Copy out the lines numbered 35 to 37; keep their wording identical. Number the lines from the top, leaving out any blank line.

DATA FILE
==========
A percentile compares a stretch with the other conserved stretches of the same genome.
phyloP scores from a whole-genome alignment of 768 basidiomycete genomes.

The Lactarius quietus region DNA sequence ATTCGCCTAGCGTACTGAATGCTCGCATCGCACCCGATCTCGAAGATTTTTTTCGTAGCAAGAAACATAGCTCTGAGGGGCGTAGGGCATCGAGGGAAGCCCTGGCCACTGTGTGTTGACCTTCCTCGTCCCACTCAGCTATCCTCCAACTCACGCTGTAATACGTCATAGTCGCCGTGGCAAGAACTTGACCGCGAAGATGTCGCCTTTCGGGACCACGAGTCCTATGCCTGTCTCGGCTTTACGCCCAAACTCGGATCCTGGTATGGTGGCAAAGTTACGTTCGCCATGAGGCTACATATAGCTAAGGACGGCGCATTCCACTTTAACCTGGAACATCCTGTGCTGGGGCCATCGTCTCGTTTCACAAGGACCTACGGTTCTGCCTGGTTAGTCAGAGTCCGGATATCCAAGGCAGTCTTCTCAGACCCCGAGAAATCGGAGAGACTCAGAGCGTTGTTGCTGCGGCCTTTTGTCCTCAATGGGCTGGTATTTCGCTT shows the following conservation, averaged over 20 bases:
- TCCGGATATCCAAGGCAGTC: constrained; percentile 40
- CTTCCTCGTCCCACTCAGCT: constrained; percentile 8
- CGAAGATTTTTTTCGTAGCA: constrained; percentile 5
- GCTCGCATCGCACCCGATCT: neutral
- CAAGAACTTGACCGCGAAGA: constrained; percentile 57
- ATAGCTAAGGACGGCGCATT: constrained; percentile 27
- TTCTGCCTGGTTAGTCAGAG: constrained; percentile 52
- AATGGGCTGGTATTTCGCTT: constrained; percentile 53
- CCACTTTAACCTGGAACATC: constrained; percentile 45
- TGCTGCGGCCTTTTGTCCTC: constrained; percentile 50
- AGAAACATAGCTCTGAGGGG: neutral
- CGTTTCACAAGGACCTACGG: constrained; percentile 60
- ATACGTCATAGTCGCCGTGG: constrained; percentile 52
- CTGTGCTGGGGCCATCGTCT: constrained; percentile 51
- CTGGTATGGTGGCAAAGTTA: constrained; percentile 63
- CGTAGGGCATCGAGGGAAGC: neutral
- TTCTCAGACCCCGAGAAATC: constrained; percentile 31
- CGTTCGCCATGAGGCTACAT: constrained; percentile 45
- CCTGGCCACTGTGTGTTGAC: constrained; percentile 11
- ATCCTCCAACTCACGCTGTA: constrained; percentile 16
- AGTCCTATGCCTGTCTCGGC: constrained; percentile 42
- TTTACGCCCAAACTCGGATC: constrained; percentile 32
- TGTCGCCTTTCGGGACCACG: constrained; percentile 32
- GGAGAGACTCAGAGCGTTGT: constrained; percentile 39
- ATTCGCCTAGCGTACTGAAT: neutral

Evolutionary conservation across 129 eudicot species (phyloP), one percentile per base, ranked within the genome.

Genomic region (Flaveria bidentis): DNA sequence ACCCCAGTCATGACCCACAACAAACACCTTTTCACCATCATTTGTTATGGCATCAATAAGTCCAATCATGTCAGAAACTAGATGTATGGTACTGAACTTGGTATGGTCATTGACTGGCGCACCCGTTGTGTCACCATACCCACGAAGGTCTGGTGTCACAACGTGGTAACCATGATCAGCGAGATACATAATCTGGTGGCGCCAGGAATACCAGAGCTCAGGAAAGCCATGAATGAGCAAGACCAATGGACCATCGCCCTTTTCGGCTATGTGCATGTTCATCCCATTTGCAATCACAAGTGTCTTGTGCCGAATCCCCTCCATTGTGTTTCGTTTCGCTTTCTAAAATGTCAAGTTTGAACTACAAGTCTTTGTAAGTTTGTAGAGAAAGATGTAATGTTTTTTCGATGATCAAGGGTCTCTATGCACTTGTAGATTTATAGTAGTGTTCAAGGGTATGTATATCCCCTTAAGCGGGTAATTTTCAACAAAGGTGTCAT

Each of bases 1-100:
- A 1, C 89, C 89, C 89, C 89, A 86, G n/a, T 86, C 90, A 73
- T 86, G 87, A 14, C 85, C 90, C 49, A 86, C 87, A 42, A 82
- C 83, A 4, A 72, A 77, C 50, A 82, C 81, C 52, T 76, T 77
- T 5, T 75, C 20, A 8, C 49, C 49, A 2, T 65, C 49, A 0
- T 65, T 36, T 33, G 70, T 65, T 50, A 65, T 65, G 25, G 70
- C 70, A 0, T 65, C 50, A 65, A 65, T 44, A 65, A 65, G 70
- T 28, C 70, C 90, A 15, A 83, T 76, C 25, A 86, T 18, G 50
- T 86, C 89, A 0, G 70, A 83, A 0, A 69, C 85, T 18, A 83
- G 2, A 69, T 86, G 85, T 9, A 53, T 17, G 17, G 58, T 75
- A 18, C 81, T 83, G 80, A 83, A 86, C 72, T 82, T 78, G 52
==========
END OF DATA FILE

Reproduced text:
- T 5, T 75, C 20, A 8, C 49, C 49, A 2, T 65, C 49, A 0
- T 65, T 36, T 33, G 70, T 65, T 50, A 65, T 65, G 25, G 70
- C 70, A 0, T 65, C 50, A 65, A 65, T 44, A 65, A 65, G 70